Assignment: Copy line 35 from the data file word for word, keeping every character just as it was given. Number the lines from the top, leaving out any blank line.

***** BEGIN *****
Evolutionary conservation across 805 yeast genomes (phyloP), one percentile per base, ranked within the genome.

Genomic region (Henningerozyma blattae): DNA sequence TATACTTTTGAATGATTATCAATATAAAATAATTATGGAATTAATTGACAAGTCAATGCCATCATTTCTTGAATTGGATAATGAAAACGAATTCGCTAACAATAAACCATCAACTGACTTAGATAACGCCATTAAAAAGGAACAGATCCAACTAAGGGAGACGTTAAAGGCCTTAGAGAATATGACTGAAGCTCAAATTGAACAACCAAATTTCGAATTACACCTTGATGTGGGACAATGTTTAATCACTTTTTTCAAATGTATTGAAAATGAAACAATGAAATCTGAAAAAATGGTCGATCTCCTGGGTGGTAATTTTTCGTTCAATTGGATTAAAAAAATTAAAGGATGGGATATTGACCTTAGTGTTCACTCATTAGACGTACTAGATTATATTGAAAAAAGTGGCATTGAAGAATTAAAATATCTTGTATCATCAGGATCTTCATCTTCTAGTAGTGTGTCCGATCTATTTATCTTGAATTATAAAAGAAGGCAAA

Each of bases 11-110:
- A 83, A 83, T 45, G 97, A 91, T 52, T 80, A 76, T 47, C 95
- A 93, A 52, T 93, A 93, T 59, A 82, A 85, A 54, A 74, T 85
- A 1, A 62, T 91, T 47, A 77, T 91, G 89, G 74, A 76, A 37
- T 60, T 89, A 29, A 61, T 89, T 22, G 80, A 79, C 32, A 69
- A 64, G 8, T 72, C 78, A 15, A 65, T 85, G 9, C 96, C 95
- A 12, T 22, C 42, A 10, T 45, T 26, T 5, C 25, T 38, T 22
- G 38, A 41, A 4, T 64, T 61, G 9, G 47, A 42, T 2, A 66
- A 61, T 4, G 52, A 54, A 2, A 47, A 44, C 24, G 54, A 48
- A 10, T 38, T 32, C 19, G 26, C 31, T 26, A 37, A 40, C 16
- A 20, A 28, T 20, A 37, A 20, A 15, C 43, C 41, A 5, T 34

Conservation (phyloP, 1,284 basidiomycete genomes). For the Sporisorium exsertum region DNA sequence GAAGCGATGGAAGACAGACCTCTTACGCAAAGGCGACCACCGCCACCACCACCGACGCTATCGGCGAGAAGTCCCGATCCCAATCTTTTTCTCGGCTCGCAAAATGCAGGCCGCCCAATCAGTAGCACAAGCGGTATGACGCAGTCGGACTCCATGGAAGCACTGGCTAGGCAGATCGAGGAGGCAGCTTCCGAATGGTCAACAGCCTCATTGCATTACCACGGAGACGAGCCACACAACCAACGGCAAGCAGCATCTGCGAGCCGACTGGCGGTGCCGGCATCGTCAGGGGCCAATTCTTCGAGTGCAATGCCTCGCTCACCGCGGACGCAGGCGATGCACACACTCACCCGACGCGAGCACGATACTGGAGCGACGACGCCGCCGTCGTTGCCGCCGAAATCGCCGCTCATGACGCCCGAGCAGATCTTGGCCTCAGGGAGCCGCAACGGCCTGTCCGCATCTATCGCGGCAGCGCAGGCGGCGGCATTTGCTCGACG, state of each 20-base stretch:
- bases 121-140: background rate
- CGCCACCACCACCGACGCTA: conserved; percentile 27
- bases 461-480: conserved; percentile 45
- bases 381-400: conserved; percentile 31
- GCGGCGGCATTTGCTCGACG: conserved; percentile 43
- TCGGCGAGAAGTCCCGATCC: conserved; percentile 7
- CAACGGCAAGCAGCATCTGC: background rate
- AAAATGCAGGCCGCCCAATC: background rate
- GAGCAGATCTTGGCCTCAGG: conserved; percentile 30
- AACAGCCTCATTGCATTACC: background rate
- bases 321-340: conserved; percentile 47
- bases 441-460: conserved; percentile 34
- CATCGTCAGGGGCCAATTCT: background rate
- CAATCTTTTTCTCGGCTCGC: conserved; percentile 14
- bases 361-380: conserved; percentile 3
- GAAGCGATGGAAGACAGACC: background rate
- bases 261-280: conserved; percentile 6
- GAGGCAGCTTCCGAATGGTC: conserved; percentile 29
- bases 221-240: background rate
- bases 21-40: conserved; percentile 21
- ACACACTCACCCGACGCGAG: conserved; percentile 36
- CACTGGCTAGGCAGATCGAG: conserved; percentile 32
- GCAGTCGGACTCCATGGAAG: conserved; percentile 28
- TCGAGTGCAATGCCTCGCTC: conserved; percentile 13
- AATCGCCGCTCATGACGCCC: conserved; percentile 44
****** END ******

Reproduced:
- ACACACTCACCCGACGCGAG: conserved; percentile 36